Background: Since large-vessel occlusion (LVO)-related acute ischemic strokes (AIS) are associated with more severe deficits, we hypothesize that the endovascular thrombectomy (ET) may disproportionately benefit stroke-related dependence and death.
Methods: To delineate LVO-AIS impact, systematic search identified studies measuring dependence or death [modified Rankin Scale (mRS) 3-6] or mortality following ischemic stroke among consecutive patients presenting with both LVO and non-LVO events within 24 h of symptom onset.
Results: Among 197 articles reviewed, 2 met inclusion criteria, collectively enrolling 1,467 patients. Rates of dependence or death (mRS 3-6) within 3-6 months were higher after LVO than non-LVO ischemic stroke, 64 vs. 24%, odds ratio (OR) 4.46 (CI: 3.53-5.63, p < 0.0001). Mortality within 3-6 months was higher after LVO than non-LVO ischemic stroke, 26.2 vs. 1.3%, OR 4.09 (CI: 2.5-6.68), p < 0.0001. Consequently, while LVO ischemic events accounted for 38.7% (CI: 21.8-55.7%) of all acutely presenting ischemic strokes, they accounted for 61.6% (CI: 41.8-81.3%) of poststroke dependence or death and 95.6% (CI: 89.0-98.8%) of poststroke mortality. Using literature-based projections of LVO cerebral ischemia patients treatable within 8 h of onset, ET can be used in 21.4% of acutely presenting patients with ischemic stroke, and these events account for 34% of poststroke dependence and death and 52.8% of poststroke mortality.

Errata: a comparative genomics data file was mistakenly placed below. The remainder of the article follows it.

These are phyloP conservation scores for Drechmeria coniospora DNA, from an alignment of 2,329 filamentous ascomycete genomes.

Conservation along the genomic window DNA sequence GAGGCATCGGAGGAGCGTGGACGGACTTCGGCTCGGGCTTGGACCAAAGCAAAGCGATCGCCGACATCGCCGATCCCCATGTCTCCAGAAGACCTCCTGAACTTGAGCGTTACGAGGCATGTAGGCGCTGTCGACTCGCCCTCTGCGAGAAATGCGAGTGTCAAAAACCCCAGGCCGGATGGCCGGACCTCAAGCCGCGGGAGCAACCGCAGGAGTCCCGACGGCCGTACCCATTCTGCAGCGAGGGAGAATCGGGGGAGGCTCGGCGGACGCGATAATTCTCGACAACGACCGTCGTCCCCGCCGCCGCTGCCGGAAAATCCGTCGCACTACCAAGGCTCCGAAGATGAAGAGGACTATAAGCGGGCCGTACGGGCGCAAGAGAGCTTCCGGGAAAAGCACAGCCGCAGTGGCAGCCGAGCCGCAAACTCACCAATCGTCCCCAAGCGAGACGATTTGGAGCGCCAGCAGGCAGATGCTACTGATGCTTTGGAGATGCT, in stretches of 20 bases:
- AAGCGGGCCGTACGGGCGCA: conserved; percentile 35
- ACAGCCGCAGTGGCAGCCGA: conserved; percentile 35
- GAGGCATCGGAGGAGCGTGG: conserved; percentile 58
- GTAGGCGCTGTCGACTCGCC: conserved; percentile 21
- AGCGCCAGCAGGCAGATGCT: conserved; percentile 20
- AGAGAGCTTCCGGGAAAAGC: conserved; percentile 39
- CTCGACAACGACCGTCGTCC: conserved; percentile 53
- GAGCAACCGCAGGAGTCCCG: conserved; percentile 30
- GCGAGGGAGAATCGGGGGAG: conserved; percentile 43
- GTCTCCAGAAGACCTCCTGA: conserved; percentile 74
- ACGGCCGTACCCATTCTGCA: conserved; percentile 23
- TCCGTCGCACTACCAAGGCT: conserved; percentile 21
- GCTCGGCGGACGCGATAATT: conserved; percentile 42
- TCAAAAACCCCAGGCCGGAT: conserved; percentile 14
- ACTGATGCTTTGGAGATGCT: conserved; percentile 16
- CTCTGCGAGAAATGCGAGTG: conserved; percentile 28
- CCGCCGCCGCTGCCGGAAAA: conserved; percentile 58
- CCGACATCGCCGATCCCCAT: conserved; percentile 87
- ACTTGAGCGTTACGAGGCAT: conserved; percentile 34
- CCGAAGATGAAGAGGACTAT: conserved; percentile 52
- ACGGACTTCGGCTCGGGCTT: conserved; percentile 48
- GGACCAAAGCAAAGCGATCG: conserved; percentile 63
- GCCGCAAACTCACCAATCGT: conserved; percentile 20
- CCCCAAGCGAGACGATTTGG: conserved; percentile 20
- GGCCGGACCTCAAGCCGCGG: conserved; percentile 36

Conclusion: LVOs cause a little more than one-third of acutely presenting AIS, but are responsible for three-fifths of dependency and more than nine-tenths of mortality after AIS. At the population level, ET has a disproportionate benefit in reducing severe stroke outcomes.
Keywords: endovascular; ischemic; morbidity; stroke; vessel occlusion.